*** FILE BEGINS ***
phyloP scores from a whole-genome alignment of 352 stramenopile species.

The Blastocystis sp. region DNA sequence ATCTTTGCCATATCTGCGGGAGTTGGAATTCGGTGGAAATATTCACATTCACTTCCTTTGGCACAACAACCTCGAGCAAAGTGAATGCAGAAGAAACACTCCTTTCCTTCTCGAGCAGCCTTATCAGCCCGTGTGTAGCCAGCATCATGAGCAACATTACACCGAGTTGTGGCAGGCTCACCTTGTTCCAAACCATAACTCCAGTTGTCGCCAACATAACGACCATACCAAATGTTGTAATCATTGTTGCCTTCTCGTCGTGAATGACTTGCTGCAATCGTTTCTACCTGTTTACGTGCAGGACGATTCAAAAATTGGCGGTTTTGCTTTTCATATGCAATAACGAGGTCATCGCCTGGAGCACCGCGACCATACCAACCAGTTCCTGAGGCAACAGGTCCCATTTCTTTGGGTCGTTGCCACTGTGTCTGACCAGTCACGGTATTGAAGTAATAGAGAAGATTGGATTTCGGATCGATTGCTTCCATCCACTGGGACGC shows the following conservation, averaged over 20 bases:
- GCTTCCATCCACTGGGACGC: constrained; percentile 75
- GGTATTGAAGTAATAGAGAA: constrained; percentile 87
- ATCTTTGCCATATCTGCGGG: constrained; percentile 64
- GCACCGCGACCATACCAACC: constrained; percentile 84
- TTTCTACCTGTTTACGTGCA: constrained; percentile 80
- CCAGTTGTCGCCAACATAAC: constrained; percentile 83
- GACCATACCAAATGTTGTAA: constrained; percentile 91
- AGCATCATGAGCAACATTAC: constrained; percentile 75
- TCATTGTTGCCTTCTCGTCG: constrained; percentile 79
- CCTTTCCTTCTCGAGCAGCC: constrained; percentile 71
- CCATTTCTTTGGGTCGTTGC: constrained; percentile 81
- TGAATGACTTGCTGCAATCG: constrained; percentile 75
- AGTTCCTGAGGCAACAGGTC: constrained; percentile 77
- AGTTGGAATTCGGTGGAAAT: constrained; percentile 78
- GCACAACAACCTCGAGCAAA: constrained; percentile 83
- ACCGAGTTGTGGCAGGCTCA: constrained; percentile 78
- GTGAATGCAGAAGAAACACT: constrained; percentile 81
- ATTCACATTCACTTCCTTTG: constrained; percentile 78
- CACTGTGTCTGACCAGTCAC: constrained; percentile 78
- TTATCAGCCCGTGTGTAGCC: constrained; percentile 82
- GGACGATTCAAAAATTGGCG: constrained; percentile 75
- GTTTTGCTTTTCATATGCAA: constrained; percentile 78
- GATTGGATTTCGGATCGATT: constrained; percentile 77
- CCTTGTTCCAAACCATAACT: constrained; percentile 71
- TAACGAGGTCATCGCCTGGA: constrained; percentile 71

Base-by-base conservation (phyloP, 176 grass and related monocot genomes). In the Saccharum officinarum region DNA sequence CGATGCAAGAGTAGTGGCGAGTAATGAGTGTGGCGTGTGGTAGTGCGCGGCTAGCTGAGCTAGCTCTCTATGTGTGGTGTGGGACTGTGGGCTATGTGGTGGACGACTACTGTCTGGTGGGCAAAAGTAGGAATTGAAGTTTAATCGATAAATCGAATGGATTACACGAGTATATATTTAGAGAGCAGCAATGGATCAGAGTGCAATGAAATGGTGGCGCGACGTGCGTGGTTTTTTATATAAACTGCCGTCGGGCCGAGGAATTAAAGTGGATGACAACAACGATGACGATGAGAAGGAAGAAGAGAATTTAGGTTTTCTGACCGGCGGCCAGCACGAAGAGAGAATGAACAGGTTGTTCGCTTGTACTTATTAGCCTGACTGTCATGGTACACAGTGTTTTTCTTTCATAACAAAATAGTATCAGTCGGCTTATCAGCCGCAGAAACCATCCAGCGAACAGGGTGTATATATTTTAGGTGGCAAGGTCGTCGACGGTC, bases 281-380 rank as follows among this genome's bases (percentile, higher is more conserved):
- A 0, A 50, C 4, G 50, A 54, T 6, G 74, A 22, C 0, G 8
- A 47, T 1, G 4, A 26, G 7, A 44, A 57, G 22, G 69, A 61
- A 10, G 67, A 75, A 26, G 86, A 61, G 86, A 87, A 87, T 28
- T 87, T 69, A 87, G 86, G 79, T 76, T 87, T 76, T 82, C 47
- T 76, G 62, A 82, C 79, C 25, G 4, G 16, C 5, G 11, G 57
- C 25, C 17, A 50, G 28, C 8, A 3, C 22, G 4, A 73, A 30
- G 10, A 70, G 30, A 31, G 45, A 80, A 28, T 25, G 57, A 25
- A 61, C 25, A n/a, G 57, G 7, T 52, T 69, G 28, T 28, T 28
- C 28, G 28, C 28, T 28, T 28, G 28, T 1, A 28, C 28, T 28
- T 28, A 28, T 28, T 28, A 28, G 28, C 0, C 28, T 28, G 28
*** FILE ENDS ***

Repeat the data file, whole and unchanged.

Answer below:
phyloP scores from a whole-genome alignment of 352 stramenopile species.

The Blastocystis sp. region DNA sequence ATCTTTGCCATATCTGCGGGAGTTGGAATTCGGTGGAAATATTCACATTCACTTCCTTTGGCACAACAACCTCGAGCAAAGTGAATGCAGAAGAAACACTCCTTTCCTTCTCGAGCAGCCTTATCAGCCCGTGTGTAGCCAGCATCATGAGCAACATTACACCGAGTTGTGGCAGGCTCACCTTGTTCCAAACCATAACTCCAGTTGTCGCCAACATAACGACCATACCAAATGTTGTAATCATTGTTGCCTTCTCGTCGTGAATGACTTGCTGCAATCGTTTCTACCTGTTTACGTGCAGGACGATTCAAAAATTGGCGGTTTTGCTTTTCATATGCAATAACGAGGTCATCGCCTGGAGCACCGCGACCATACCAACCAGTTCCTGAGGCAACAGGTCCCATTTCTTTGGGTCGTTGCCACTGTGTCTGACCAGTCACGGTATTGAAGTAATAGAGAAGATTGGATTTCGGATCGATTGCTTCCATCCACTGGGACGC shows the following conservation, averaged over 20 bases:
- GCTTCCATCCACTGGGACGC: constrained; percentile 75
- GGTATTGAAGTAATAGAGAA: constrained; percentile 87
- ATCTTTGCCATATCTGCGGG: constrained; percentile 64
- GCACCGCGACCATACCAACC: constrained; percentile 84
- TTTCTACCTGTTTACGTGCA: constrained; percentile 80
- CCAGTTGTCGCCAACATAAC: constrained; percentile 83
- GACCATACCAAATGTTGTAA: constrained; percentile 91
- AGCATCATGAGCAACATTAC: constrained; percentile 75
- TCATTGTTGCCTTCTCGTCG: constrained; percentile 79
- CCTTTCCTTCTCGAGCAGCC: constrained; percentile 71
- CCATTTCTTTGGGTCGTTGC: constrained; percentile 81
- TGAATGACTTGCTGCAATCG: constrained; percentile 75
- AGTTCCTGAGGCAACAGGTC: constrained; percentile 77
- AGTTGGAATTCGGTGGAAAT: constrained; percentile 78
- GCACAACAACCTCGAGCAAA: constrained; percentile 83
- ACCGAGTTGTGGCAGGCTCA: constrained; percentile 78
- GTGAATGCAGAAGAAACACT: constrained; percentile 81
- ATTCACATTCACTTCCTTTG: constrained; percentile 78
- CACTGTGTCTGACCAGTCAC: constrained; percentile 78
- TTATCAGCCCGTGTGTAGCC: constrained; percentile 82
- GGACGATTCAAAAATTGGCG: constrained; percentile 75
- GTTTTGCTTTTCATATGCAA: constrained; percentile 78
- GATTGGATTTCGGATCGATT: constrained; percentile 77
- CCTTGTTCCAAACCATAACT: constrained; percentile 71
- TAACGAGGTCATCGCCTGGA: constrained; percentile 71

Base-by-base conservation (phyloP, 176 grass and related monocot genomes). In the Saccharum officinarum region DNA sequence CGATGCAAGAGTAGTGGCGAGTAATGAGTGTGGCGTGTGGTAGTGCGCGGCTAGCTGAGCTAGCTCTCTATGTGTGGTGTGGGACTGTGGGCTATGTGGTGGACGACTACTGTCTGGTGGGCAAAAGTAGGAATTGAAGTTTAATCGATAAATCGAATGGATTACACGAGTATATATTTAGAGAGCAGCAATGGATCAGAGTGCAATGAAATGGTGGCGCGACGTGCGTGGTTTTTTATATAAACTGCCGTCGGGCCGAGGAATTAAAGTGGATGACAACAACGATGACGATGAGAAGGAAGAAGAGAATTTAGGTTTTCTGACCGGCGGCCAGCACGAAGAGAGAATGAACAGGTTGTTCGCTTGTACTTATTAGCCTGACTGTCATGGTACACAGTGTTTTTCTTTCATAACAAAATAGTATCAGTCGGCTTATCAGCCGCAGAAACCATCCAGCGAACAGGGTGTATATATTTTAGGTGGCAAGGTCGTCGACGGTC, bases 281-380 rank as follows among this genome's bases (percentile, higher is more conserved):
- A 0, A 50, C 4, G 50, A 54, T 6, G 74, A 22, C 0, G 8
- A 47, T 1, G 4, A 26, G 7, A 44, A 57, G 22, G 69, A 61
- A 10, G 67, A 75, A 26, G 86, A 61, G 86, A 87, A 87, T 28
- T 87, T 69, A 87, G 86, G 79, T 76, T 87, T 76, T 82, C 47
- T 76, G 62, A 82, C 79, C 25, G 4, G 16, C 5, G 11, G 57
- C 25, C 17, A 50, G 28, C 8, A 3, C 22, G 4, A 73, A 30
- G 10, A 70, G 30, A 31, G 45, A 80, A 28, T 25, G 57, A 25
- A 61, C 25, A n/a, G 57, G 7, T 52, T 69, G 28, T 28, T 28
- C 28, G 28, C 28, T 28, T 28, G 28, T 1, A 28, C 28, T 28
- T 28, A 28, T 28, T 28, A 28, G 28, C 0, C 28, T 28, G 28